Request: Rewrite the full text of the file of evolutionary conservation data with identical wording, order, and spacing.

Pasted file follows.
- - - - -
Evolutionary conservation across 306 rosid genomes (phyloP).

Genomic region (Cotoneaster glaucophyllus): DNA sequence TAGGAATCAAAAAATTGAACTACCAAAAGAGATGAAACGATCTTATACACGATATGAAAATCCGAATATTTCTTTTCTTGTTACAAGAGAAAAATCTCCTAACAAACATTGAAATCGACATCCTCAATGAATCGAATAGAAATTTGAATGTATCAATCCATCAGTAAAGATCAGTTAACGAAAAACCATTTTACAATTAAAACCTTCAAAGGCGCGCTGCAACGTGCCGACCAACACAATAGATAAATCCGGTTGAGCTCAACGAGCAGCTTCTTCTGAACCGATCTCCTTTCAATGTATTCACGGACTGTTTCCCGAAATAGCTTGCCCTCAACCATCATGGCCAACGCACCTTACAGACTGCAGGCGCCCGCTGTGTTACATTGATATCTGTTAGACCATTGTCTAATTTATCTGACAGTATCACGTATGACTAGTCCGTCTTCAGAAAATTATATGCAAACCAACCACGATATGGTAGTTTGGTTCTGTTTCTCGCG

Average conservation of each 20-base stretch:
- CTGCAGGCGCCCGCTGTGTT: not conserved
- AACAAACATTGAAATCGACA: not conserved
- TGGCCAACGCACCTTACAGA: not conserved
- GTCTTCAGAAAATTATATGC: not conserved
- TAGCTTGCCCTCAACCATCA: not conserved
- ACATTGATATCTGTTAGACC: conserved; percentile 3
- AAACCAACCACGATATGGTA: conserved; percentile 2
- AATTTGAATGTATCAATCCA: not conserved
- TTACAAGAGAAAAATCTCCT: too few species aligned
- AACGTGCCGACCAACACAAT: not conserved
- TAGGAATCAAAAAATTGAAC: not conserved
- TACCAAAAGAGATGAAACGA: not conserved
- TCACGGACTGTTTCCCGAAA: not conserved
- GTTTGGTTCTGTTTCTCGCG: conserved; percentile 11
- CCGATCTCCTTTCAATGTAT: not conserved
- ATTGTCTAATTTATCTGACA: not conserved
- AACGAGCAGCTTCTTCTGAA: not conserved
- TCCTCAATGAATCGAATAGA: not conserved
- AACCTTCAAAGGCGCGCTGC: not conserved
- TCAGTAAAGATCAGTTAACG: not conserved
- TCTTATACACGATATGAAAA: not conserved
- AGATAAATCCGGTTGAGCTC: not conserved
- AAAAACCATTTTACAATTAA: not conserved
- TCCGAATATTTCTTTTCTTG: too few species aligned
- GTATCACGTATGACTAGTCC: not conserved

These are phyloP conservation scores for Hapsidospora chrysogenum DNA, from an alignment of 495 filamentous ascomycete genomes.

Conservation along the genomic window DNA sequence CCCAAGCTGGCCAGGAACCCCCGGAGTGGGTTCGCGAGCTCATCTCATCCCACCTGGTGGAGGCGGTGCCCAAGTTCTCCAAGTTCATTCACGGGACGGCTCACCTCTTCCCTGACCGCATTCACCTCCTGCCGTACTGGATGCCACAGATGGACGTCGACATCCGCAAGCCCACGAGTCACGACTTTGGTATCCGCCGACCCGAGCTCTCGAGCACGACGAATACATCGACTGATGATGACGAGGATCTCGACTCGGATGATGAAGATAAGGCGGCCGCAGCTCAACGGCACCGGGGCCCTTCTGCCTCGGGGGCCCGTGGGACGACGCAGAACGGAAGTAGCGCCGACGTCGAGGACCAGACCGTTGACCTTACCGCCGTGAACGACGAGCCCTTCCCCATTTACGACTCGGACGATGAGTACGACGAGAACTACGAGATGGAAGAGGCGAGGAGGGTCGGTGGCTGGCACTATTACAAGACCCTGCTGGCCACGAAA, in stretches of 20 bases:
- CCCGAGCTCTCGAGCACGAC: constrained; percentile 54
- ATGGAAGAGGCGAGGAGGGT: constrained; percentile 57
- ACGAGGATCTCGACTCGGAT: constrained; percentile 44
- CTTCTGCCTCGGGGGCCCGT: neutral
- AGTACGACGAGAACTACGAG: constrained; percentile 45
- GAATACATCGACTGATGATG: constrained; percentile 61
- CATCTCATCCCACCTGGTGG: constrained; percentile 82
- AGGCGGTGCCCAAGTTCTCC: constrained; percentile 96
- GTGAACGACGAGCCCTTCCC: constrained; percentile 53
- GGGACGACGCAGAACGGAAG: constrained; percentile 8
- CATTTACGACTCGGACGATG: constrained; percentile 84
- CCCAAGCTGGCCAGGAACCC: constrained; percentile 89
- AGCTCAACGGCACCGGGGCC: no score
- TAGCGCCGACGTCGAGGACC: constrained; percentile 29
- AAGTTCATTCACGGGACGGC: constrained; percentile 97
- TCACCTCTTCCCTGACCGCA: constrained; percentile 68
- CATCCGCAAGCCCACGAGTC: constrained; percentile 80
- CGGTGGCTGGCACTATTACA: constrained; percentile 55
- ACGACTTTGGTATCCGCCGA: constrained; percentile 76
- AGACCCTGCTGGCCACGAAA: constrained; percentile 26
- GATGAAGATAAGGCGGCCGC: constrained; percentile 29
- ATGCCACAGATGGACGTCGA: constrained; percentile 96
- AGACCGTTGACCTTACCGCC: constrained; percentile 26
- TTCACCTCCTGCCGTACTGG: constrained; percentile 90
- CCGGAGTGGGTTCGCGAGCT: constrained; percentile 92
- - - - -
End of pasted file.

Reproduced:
Evolutionary conservation across 306 rosid genomes (phyloP).

Genomic region (Cotoneaster glaucophyllus): DNA sequence TAGGAATCAAAAAATTGAACTACCAAAAGAGATGAAACGATCTTATACACGATATGAAAATCCGAATATTTCTTTTCTTGTTACAAGAGAAAAATCTCCTAACAAACATTGAAATCGACATCCTCAATGAATCGAATAGAAATTTGAATGTATCAATCCATCAGTAAAGATCAGTTAACGAAAAACCATTTTACAATTAAAACCTTCAAAGGCGCGCTGCAACGTGCCGACCAACACAATAGATAAATCCGGTTGAGCTCAACGAGCAGCTTCTTCTGAACCGATCTCCTTTCAATGTATTCACGGACTGTTTCCCGAAATAGCTTGCCCTCAACCATCATGGCCAACGCACCTTACAGACTGCAGGCGCCCGCTGTGTTACATTGATATCTGTTAGACCATTGTCTAATTTATCTGACAGTATCACGTATGACTAGTCCGTCTTCAGAAAATTATATGCAAACCAACCACGATATGGTAGTTTGGTTCTGTTTCTCGCG

Average conservation of each 20-base stretch:
- CTGCAGGCGCCCGCTGTGTT: not conserved
- AACAAACATTGAAATCGACA: not conserved
- TGGCCAACGCACCTTACAGA: not conserved
- GTCTTCAGAAAATTATATGC: not conserved
- TAGCTTGCCCTCAACCATCA: not conserved
- ACATTGATATCTGTTAGACC: conserved; percentile 3
- AAACCAACCACGATATGGTA: conserved; percentile 2
- AATTTGAATGTATCAATCCA: not conserved
- TTACAAGAGAAAAATCTCCT: too few species aligned
- AACGTGCCGACCAACACAAT: not conserved
- TAGGAATCAAAAAATTGAAC: not conserved
- TACCAAAAGAGATGAAACGA: not conserved
- TCACGGACTGTTTCCCGAAA: not conserved
- GTTTGGTTCTGTTTCTCGCG: conserved; percentile 11
- CCGATCTCCTTTCAATGTAT: not conserved
- ATTGTCTAATTTATCTGACA: not conserved
- AACGAGCAGCTTCTTCTGAA: not conserved
- TCCTCAATGAATCGAATAGA: not conserved
- AACCTTCAAAGGCGCGCTGC: not conserved
- TCAGTAAAGATCAGTTAACG: not conserved
- TCTTATACACGATATGAAAA: not conserved
- AGATAAATCCGGTTGAGCTC: not conserved
- AAAAACCATTTTACAATTAA: not conserved
- TCCGAATATTTCTTTTCTTG: too few species aligned
- GTATCACGTATGACTAGTCC: not conserved

These are phyloP conservation scores for Hapsidospora chrysogenum DNA, from an alignment of 495 filamentous ascomycete genomes.

Conservation along the genomic window DNA sequence CCCAAGCTGGCCAGGAACCCCCGGAGTGGGTTCGCGAGCTCATCTCATCCCACCTGGTGGAGGCGGTGCCCAAGTTCTCCAAGTTCATTCACGGGACGGCTCACCTCTTCCCTGACCGCATTCACCTCCTGCCGTACTGGATGCCACAGATGGACGTCGACATCCGCAAGCCCACGAGTCACGACTTTGGTATCCGCCGACCCGAGCTCTCGAGCACGACGAATACATCGACTGATGATGACGAGGATCTCGACTCGGATGATGAAGATAAGGCGGCCGCAGCTCAACGGCACCGGGGCCCTTCTGCCTCGGGGGCCCGTGGGACGACGCAGAACGGAAGTAGCGCCGACGTCGAGGACCAGACCGTTGACCTTACCGCCGTGAACGACGAGCCCTTCCCCATTTACGACTCGGACGATGAGTACGACGAGAACTACGAGATGGAAGAGGCGAGGAGGGTCGGTGGCTGGCACTATTACAAGACCCTGCTGGCCACGAAA, in stretches of 20 bases:
- CCCGAGCTCTCGAGCACGAC: constrained; percentile 54
- ATGGAAGAGGCGAGGAGGGT: constrained; percentile 57
- ACGAGGATCTCGACTCGGAT: constrained; percentile 44
- CTTCTGCCTCGGGGGCCCGT: neutral
- AGTACGACGAGAACTACGAG: constrained; percentile 45
- GAATACATCGACTGATGATG: constrained; percentile 61
- CATCTCATCCCACCTGGTGG: constrained; percentile 82
- AGGCGGTGCCCAAGTTCTCC: constrained; percentile 96
- GTGAACGACGAGCCCTTCCC: constrained; percentile 53
- GGGACGACGCAGAACGGAAG: constrained; percentile 8
- CATTTACGACTCGGACGATG: constrained; percentile 84
- CCCAAGCTGGCCAGGAACCC: constrained; percentile 89
- AGCTCAACGGCACCGGGGCC: no score
- TAGCGCCGACGTCGAGGACC: constrained; percentile 29
- AAGTTCATTCACGGGACGGC: constrained; percentile 97
- TCACCTCTTCCCTGACCGCA: constrained; percentile 68
- CATCCGCAAGCCCACGAGTC: constrained; percentile 80
- CGGTGGCTGGCACTATTACA: constrained; percentile 55
- ACGACTTTGGTATCCGCCGA: constrained; percentile 76
- AGACCCTGCTGGCCACGAAA: constrained; percentile 26
- GATGAAGATAAGGCGGCCGC: constrained; percentile 29
- ATGCCACAGATGGACGTCGA: constrained; percentile 96
- AGACCGTTGACCTTACCGCC: constrained; percentile 26
- TTCACCTCCTGCCGTACTGG: constrained; percentile 90
- CCGGAGTGGGTTCGCGAGCT: constrained; percentile 92